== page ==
Direct and Indirect Measurements of Stereotypes Analyzing the use of Direct and Indirect Measurements of Stereotypical Behaviors

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Direct and Indirect Measurements of Stereotypes
Analyzing the use of Direct and Indirect Measurements of Stereotypical Behaviors
In the direct measurement of stereotypes, such as the free response, scientists must ask if it is a reliable measurement of stereotypes. Many people may answer a free question regarding a particular group, but answers may be given to the tester of what the tested may what the tester to hear. For example, if a behavioral scientist were to ask a student his or hers feelings regarding African Americans, the student may state what is perceived as the ‘right’ answer at the time, so the scientist does not project the student as a bigot, racist, discriminatory or stereotypic. Therefore, according to David J. Schneider (2004), “free responses are not ideal measures” (35). In another explanation with free response measurements, educated college students may experience direct associations with groups, thus being less stereotypical or will not produce stereotypic answers because of the understanding of cultural differences or denying negative feelings of stereotypes, i.e. believing that “African Americans […] get more than they deserve and deny individual responsibility rather than negative qualities per se” (as cited in Schneider, 2004, p35). However, in situations such as the above aforementioned, analysis on stereotypical behaviors is difficult to measure without falsifying or manipulating data.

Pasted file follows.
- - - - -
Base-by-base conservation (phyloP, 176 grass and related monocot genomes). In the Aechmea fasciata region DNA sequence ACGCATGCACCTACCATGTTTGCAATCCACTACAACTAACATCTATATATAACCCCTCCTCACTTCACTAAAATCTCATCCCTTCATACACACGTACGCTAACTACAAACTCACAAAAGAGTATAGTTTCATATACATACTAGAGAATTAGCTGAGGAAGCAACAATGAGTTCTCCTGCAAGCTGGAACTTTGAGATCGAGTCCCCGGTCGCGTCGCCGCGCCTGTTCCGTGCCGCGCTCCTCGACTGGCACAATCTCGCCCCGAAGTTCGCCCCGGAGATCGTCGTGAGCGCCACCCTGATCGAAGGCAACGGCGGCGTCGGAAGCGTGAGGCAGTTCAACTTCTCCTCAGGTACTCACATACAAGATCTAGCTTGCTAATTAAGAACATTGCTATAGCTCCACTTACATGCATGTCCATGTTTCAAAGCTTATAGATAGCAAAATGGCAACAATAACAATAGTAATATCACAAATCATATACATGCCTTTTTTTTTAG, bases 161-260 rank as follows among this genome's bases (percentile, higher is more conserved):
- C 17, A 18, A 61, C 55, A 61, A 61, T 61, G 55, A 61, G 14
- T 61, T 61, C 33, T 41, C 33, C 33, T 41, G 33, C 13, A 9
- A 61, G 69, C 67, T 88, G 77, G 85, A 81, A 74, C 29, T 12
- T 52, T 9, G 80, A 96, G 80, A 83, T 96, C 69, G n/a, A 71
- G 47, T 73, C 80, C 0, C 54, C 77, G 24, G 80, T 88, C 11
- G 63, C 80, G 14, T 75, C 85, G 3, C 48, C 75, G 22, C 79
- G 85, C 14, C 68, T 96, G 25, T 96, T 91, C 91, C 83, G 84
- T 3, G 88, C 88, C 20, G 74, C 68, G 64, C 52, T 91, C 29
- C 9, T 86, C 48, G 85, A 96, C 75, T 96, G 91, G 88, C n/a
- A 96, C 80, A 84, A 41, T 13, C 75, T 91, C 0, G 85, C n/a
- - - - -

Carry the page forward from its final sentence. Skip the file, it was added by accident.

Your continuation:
Another example in the Katz and Braly (1933) study of direct measure is the use of cultural experiences of certain group types. However, being suggestive, is this plausibly a direct measure of stereotypes? If the author was given a survey asking if Asian males were 1. Smart in mathematics; 2. Short 3. Pushy, 4...

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... took approximately six months, but shows that explicit measure, according to Schneider (2004), “is more prone to recall information that is associated with the stereotype” (p. 60), and thus “can be taken as measures of existence of stereotypes” (Schneider, 2004, p. 60), which the subject revealed – and the original reason for the direct association with the subject and study by the author.

Bing. (2014, May 14). Defintion of Black. Retrieved from Bing Dictionary:
Monteith, M. J., & Spicer, C.V. (2000). Contents and Correlates of Whites' and Blacks' Racial Attitudes. Journal of Experimental Social Psychology, 36, 125-154.
Schneider, D. J. (2004). The Psychology of Stereotyping. New York: The Guilford Press.

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